21

The possession of an apostasy certificate does not confer any advantages in Poland. None whatsoever. One may say it actually puts the apostate in a disadvantage, as the process of obtaining the certificate can be quite unpleasant (it depends on the priest taking the apostasy statement - some take it matter-of-factly, some are downright abusive and pile up ...


16

Anti-union laws generally make it harder for: Unions to form, by allowing employers to discriminate against unionised workers, or requiring onerous processes to be followed for the formation of a recognised union, or not requiring employers to recognise and negotiate with a union even when it represents the majority of workers. Unions to operate, by not ...


15

If the Democrats get rid of the filibuster to pass voting rights can the next congress repeal these voting rights with a simple majority? The next Congress? Probably not. The next Congress runs from January 2023 to January 2025, during which Biden will still be President. Even assuming the Republicans win both houses of the legislature, they'll need to have ...


15

States tend to restrict freedom of speech for several reasons: Prevent harm to individuals by defaming speech (insults, defamation) Prevent harm to individuals by malicious misinformation (fraud, false advertising or the classic example of "shouting fire in a crowded theater") Prevent harm to the values of society or to the development of minors ...


13

In Germany (and a few other countries), if you belong to any of a certain number of recognised religious denominations, and you declare this when you register your residence (as legally required), then you are eligible to pay church tax (Kirchensteuer). Apocryphally, I've heard accounts of non-religious people who have registered themselves, in good faith (...


9

Election fraud is vanishingly rare in all U.S. states. The evidence in support of this assertion is overwhelming. The conservative Heritage Foundation identifies 1,340 instances of election fraud in the entire United States over forty years, at multiple levels of government (from 1982 to 2021), in a country where the popular vote in the most recent ...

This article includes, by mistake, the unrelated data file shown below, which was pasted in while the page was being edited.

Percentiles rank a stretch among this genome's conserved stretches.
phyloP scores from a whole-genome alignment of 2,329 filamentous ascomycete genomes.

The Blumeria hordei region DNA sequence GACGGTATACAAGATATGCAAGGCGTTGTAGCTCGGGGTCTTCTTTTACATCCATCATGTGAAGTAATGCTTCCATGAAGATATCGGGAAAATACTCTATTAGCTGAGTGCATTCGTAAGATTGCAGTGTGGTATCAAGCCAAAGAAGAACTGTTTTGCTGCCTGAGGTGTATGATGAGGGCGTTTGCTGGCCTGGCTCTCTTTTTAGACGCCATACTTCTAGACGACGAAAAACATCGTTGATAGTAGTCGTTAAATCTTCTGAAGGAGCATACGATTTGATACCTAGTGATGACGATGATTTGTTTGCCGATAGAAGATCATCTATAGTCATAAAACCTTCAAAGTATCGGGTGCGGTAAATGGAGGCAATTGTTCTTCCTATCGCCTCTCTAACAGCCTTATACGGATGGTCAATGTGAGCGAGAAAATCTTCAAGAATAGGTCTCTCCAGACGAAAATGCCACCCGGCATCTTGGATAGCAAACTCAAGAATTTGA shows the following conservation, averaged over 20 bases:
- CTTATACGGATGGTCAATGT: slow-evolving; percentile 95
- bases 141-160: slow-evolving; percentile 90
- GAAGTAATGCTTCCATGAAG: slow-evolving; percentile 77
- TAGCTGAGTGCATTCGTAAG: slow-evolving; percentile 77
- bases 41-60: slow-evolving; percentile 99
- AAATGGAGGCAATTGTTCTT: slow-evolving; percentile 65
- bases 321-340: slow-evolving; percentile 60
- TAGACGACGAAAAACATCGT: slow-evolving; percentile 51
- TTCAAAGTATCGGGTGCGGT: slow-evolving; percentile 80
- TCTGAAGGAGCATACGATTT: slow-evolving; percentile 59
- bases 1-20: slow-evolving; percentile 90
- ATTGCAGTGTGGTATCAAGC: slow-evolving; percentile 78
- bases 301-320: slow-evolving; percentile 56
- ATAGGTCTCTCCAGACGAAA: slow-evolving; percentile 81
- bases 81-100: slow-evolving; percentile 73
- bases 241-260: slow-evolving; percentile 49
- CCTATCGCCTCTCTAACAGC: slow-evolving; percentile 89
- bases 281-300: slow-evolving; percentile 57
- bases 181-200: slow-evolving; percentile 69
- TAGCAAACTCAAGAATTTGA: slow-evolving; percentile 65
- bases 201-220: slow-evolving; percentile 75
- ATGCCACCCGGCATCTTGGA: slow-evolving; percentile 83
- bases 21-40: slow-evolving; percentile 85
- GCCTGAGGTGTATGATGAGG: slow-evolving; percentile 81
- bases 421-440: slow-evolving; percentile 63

6

The authorities have released these statements in response to the new evidence presented by Malcom X's family lawyers: Malcolm X's three daughters, along with Wood's family and high-profile Civil Rights attorney Ben Crump, are asking for the murder investigation to be re-opened in light of the new evidence. [...] Three Nation of Islam members were convicted ...


6

Yes, they can because that is how congress works, any bill passed by a simple majority can be repealed by a simple majority. All bills can be passed with a simple majority, the filibuster has nothing to do with passing a bill. It is just a procedure that is designed to hold up the vote on a bill by using debate. The problem is with the modern filibuster ...


4

The question is particularly about Poland, but also in general about Western Christian denominations. Many denominations, such as Jehovah's Witnesses and the LDS church (Mormons), have outreach programs that periodically target "lapsed" members with efforts to get them to rejoin their local congregation. Officially withdrawing membership is the ...


4

I will just give the partial answer for denmark, and thus mostly pro-union laws. Trade union fees are tax exempt. Unions are given the administration of some unemployment benefits, meaning they can use that to build a big organisation. (this is a little more complex) There is no minimum wage. (note 1) There is a special court for union disputes with ...


4

The full court opinion (83 pages) can be found here. It identifies five provisions of a single omnibus election law, 2013 N.C. Sess. Laws 381, which are found to be discriminatory: a "change in accepted photo IDs is of particular note: the new ID provision retained only those types of photo ID disproportionately held by whites and excluded those ...


3

Regarding your question whether the phrase "surgical precision" is an explicit part of the ruling: it is. See page 11 for the full context: Before enacting that law, the legislature requested data on the use, by race, of a number of voting practices. Upon receipt of the race data , the General Assembly enacted legislation that restricted voting ...


3